America's population is becoming older and increasingly diverse - made up of people who are different from each other.
Nowhere are those differences more apparent than in Houston, Texas.
The city has seen an increase in the number of minority communities and is being called an example of future demographic changes across the country.
Houston was once a city with large numbers of whites and Hispanic Americans. Many of the Hispanics have family ties to nearby Mexico or Central American countries.
In 1980, around 52% of the total population was white or Caucasian. By 2010, whites represented about 25% of the total population – which grew from 1.6 million to 2 million in the same time period.
People from around the world came to Houston for one reason, a long time Houston resident told VOA: the chance to make money.
Today, the city claims to be the most diverse in the United States. For many locals, this has created a sense of pride. They feel good about themselves and their hometown.
Nikkie Vasquez lives in Houston.
"I'm Caucasian and my husband is Hispanic, and we have my beautiful mixed babies, and I think here it's welcome, and it's appreciated."
Lee Hsia is a religious leader at Houston's First Baptist Church. He moved to Houston from China when he was seven years old.
The First Baptist Church welcomes people, including non-Christians, from over 35 countries. "We have 'welcome' plastered through the front doors of our church," Hsia said.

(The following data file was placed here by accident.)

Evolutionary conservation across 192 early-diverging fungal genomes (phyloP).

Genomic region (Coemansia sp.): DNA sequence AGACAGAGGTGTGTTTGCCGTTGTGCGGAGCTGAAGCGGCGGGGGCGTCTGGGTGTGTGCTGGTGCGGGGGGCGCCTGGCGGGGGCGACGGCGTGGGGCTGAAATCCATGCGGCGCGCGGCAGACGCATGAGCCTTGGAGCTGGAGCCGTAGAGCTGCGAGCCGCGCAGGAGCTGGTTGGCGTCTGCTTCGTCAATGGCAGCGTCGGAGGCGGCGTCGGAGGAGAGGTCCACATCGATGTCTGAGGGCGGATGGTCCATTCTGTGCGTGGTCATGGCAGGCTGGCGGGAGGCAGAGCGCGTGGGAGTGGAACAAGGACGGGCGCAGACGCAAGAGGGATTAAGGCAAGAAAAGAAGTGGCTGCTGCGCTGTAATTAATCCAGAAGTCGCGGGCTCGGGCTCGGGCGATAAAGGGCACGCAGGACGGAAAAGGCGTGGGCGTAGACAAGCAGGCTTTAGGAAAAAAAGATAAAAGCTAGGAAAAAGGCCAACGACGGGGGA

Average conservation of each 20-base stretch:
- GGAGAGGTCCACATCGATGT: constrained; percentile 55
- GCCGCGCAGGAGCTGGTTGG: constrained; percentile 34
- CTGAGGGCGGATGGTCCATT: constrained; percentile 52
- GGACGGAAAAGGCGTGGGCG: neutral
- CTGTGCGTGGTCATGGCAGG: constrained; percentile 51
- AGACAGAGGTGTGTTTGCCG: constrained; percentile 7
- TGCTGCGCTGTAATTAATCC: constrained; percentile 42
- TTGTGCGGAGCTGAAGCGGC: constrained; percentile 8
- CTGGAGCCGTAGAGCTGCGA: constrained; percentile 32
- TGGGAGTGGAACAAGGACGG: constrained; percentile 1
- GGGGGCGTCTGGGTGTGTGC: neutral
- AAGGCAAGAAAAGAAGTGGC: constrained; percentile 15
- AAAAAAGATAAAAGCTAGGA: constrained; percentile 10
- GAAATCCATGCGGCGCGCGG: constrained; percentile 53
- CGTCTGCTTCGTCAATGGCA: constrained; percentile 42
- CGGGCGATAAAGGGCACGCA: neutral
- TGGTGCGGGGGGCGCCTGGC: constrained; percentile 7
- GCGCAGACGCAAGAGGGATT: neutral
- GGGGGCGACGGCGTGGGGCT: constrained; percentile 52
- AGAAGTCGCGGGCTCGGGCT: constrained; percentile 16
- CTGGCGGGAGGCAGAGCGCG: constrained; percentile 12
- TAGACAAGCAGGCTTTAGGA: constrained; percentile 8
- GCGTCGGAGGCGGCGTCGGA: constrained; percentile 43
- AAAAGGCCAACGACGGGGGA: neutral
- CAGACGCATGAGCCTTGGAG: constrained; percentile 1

Stephen Klineberg is a founding director at the Kinder Institute for Urban Research at Rice University in Houston. He notes that many whites living in Harris County, which includes Houston, are age 63 or older.
"63-year old Anglos are not going to be making a whole lot more babies. So you can go to the bank on this: no force in the world is going to stop Houston or Texas or America from becoming more African-American, more Asian, more Latino, and less Anglo as the 21st-century unfolds. Nothing in the world can stop that."
The United States Census Bureau gathers detailed information about the nation’s population every 10 years. It also releases population estimates every few years.
The Pew Research Center notes the percentage is likely to continue falling in the years to come.
Demographic changes are happening in other areas, too.
For example, the European Commission noted in a 2010 report that European Union countries also are experiencing changes. "Growth is fueled mainly by immigration, whereas the population is becoming older and more diverse,” it said.
Implications of Demographic Changes
Stephen Klineberg says the changes in Houston’s population are likely to continue. He wonders how the city – and the country – will react to future demographic changes. "There is a law of human nature that says what I am familiar with feels right and natural; what I am unfamiliar with feels unnatural, somehow not quite right," he said.
While recent arrivals are working toward the middle class, Klineberg notes a growing underclass of white people with low levels of education. Jobs in industries like coal and steel have disappeared.
"Every community is seeing a growing middle class and a growing underclass, simultaneously," he said. "And that underclass is the great question for the sustainability of Houston and America in the 21st century."
I'm John Russell.
Ramon Taylor wrote this story for VOA News. John Russell adapted it for Learning English. George Grow was the editor.
We want to hear from you. Write to us in the Comments Section.
*Whites, not Hispanic or Latino
Words in This Story
demographic – adj. of or related to the study of changes in large groups of people
plaster – v. to place on something; to cover over
Anglo – n. short for Anglo-American; a white person
resident – n. someone who lives in a place
underclass – n. a social class made up of people who are poor and have little chance to improve their lives; the lowest social class
sustainability – n. the act of lasting or continuing for a long time